One week ago I blogged about ancient gum. And now, thanks to Blaine Bettinger of the Genetic Genealogist, I’ve got some more gummy anthropology news for y’all to chew on… This time with a genetic twist.
In the Summer of 2007 issue of the Journal of Field Archaeology, Steven LeBlanc et al. write on recovering mitochondrial DNA from 2,000 year-old quids (a chewing plant, image to your right), as well as from aprons worn by Western Basketmakers. The Western Basketmakers were a group Native Americans that lived in caves and rock shelters in what is now southern Utah and northern Arizona. Here is the title of the paper, “Quids and Aprons: Ancient DNA from Artifacts from the American Southwest.”
According to ScienceNOW Daily News, LeBlanc had a eureka moment when he was looking at Harvard University’s Peabody Museum collection of quids, and he realized, “Quid … saliva … DNA … DING!”
“teamed up with Thomas Benjamin, a cancer biologist at Harvard Medical School in Boston, Massachusetts, and other researchers. They pulled mitochondrial DNA from 48 quids and from 18 aprons that had been stained with what was likely menstrual blood. Then they scanned the DNA for various molecular markers called haplogroups, which appear in different frequencies in different parts of the world.
LeBlanc and his colleagues found that about 14% of these samples contained haplogroup A. This haplogroup is extremely rare in the Southwest, but it occurs in about half of the population of Central America. The intermediate frequency in the sample of Western Basketmakers fits with the idea that they migrated from somewhere in central Mexico, bringing agriculture into the turf of foragers. The results were confirmed by a second laboratory, and LeBlanc says the absence of European haplogroups rules out the possibility of contamination.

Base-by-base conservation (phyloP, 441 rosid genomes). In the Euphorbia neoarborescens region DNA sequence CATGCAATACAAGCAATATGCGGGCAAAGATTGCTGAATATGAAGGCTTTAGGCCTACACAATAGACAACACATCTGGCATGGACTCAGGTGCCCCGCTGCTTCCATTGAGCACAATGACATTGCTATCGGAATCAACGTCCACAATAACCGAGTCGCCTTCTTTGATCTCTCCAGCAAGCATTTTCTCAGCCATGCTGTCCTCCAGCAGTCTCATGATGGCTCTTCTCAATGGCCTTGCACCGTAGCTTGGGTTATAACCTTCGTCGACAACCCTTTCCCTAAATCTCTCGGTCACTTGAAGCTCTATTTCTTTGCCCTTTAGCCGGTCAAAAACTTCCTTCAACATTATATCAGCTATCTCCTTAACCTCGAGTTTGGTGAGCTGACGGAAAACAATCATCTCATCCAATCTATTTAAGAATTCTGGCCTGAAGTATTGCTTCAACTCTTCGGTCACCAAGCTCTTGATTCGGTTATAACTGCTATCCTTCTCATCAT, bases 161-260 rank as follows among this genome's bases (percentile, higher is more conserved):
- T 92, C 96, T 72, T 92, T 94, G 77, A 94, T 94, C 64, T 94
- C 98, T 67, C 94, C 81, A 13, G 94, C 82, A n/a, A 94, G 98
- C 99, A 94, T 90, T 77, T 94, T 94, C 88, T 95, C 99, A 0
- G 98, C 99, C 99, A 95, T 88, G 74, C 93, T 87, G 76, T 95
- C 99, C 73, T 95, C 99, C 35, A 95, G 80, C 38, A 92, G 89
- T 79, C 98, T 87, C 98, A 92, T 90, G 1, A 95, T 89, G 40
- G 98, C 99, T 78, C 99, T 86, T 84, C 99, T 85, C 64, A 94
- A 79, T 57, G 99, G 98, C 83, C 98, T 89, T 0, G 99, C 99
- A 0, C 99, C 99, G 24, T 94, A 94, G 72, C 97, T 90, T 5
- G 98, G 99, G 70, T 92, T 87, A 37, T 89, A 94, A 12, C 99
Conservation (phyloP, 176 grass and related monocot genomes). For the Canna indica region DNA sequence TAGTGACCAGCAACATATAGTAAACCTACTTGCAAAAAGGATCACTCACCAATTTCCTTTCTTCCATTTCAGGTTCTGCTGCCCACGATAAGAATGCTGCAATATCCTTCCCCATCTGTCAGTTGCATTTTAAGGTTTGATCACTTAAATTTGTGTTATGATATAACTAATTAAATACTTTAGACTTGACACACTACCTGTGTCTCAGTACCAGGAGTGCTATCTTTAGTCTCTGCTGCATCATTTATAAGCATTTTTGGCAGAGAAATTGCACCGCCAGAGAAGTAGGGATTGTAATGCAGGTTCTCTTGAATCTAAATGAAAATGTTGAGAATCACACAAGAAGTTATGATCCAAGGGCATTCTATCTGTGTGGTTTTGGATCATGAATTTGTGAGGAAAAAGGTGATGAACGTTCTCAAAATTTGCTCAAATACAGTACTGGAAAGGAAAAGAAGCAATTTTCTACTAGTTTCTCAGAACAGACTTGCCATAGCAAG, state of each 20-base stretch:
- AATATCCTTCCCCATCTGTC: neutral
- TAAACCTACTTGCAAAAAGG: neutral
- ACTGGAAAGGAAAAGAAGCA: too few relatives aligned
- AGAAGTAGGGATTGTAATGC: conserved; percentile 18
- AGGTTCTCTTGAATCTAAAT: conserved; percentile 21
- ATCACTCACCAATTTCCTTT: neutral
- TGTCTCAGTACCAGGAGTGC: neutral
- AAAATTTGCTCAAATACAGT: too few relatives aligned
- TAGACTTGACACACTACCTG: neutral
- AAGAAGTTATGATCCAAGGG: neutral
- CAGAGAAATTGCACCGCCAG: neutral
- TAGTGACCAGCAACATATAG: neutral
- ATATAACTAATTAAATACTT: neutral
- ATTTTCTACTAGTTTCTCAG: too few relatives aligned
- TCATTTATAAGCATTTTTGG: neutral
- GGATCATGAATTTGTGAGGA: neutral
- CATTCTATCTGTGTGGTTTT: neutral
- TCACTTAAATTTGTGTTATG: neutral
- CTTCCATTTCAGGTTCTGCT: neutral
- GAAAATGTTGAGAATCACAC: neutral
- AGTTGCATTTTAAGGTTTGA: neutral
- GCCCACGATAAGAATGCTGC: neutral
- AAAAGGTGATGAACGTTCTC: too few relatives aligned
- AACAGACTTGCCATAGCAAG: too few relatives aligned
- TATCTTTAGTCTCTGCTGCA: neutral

The larger conclusion is that museum artifacts can provide a new source of data. Quids are common in collections, notes Connie Mulligan of the University of Florida, Gainesville, although aprons less so. Next, the team hopes to sample other textiles, samples, and cigarettes made from hollow reeds. “It’s a neat and novel application,” says Anne Stone, an ancient DNA expert at Arizona State University in Tempe. She notes that testing artifacts may be especially important when Native American tribes are reluctant to allow sampling of their ancestors’ skeletons.”
I’ve added emphasis to the biggest conclusion drawn from this mtDNA analysis, the statement that the Western Basketmakers were from down south.
NPR’s Joe Palca also covers this news in, “DNA from Spit Helps Decode Lives of Early Settlers.” Check out what he has written too.